The Metropolitan Police Service (MPS) has agreed to share information with stores that swap and sell technology products in London in a bid to catch mobile phone and computer thieves.

The agreement, with Complete Entertainment Exchange (CeX), will allow the police to cross-check the serial numbers and product descriptions of electronic equipment sold at the 29 CeX stores in London with the police database of stolen goods.

CeX uses a database called Checkmend, which contains details of equipment reported stolen to police.

The Met hopes that this will help it trace burglars who try to pass on the stolen devices by selling them to CeX stores, where staff test the products before putting them for sale.

However, a delay in items not being reported stolen can mean that stolen goods can pass checks made with the database.

New CeX customers have to join as members, and if they want to sell products, rather than just exchange, they have to provide full identity details, such as passport or driving licence.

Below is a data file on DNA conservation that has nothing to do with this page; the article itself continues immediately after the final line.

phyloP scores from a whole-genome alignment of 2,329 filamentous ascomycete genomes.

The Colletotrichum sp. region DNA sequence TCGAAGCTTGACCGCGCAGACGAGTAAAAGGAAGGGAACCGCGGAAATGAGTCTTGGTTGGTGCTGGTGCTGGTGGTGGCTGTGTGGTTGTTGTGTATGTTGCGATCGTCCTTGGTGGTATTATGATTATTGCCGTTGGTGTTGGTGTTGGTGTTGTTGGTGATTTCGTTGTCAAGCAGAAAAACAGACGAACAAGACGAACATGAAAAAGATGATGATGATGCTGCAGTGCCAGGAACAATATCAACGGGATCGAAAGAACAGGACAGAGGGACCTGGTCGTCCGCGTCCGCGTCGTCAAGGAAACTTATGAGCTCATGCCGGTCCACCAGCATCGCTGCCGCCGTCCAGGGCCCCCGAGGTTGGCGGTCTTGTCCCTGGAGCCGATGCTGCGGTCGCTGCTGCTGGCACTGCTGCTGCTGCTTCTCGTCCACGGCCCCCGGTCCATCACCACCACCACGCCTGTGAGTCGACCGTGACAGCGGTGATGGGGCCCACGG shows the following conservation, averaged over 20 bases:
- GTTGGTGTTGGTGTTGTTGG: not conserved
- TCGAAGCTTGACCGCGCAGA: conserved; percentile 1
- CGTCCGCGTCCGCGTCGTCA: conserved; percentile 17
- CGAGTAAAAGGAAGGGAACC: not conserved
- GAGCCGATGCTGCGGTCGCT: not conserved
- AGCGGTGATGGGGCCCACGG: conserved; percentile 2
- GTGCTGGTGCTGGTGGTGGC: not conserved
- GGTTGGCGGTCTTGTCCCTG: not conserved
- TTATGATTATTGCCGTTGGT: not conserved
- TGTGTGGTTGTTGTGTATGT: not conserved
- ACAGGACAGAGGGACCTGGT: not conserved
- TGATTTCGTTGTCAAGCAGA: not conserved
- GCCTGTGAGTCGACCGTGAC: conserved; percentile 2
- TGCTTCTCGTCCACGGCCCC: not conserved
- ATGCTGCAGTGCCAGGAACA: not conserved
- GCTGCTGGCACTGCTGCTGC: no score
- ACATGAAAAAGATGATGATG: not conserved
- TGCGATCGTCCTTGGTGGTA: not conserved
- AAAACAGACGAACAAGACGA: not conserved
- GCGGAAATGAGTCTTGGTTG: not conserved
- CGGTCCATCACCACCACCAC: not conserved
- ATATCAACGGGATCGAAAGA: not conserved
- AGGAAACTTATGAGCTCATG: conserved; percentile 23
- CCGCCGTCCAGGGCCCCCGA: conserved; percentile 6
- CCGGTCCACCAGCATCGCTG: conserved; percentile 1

The information sharing agreement will be reviewed annually, and follows a similar agreement the Met signed with Cash Converters last summer.

Detective superintendent Neil Thompson of the MPS, said: “CeX have always been immensely co-operative, but this new agreement will make our data sharing more systematic and effective, allowing us to help track down criminals, reunite victims with their property and hopefully help us reduce burglary, robbery and vehicle crime.”

Hundreds of thousands of Londoners use the CeX service each year, according to the Met.

People are encouraged to register the details of their electronic equipment on, so that they can be tracked if stolen.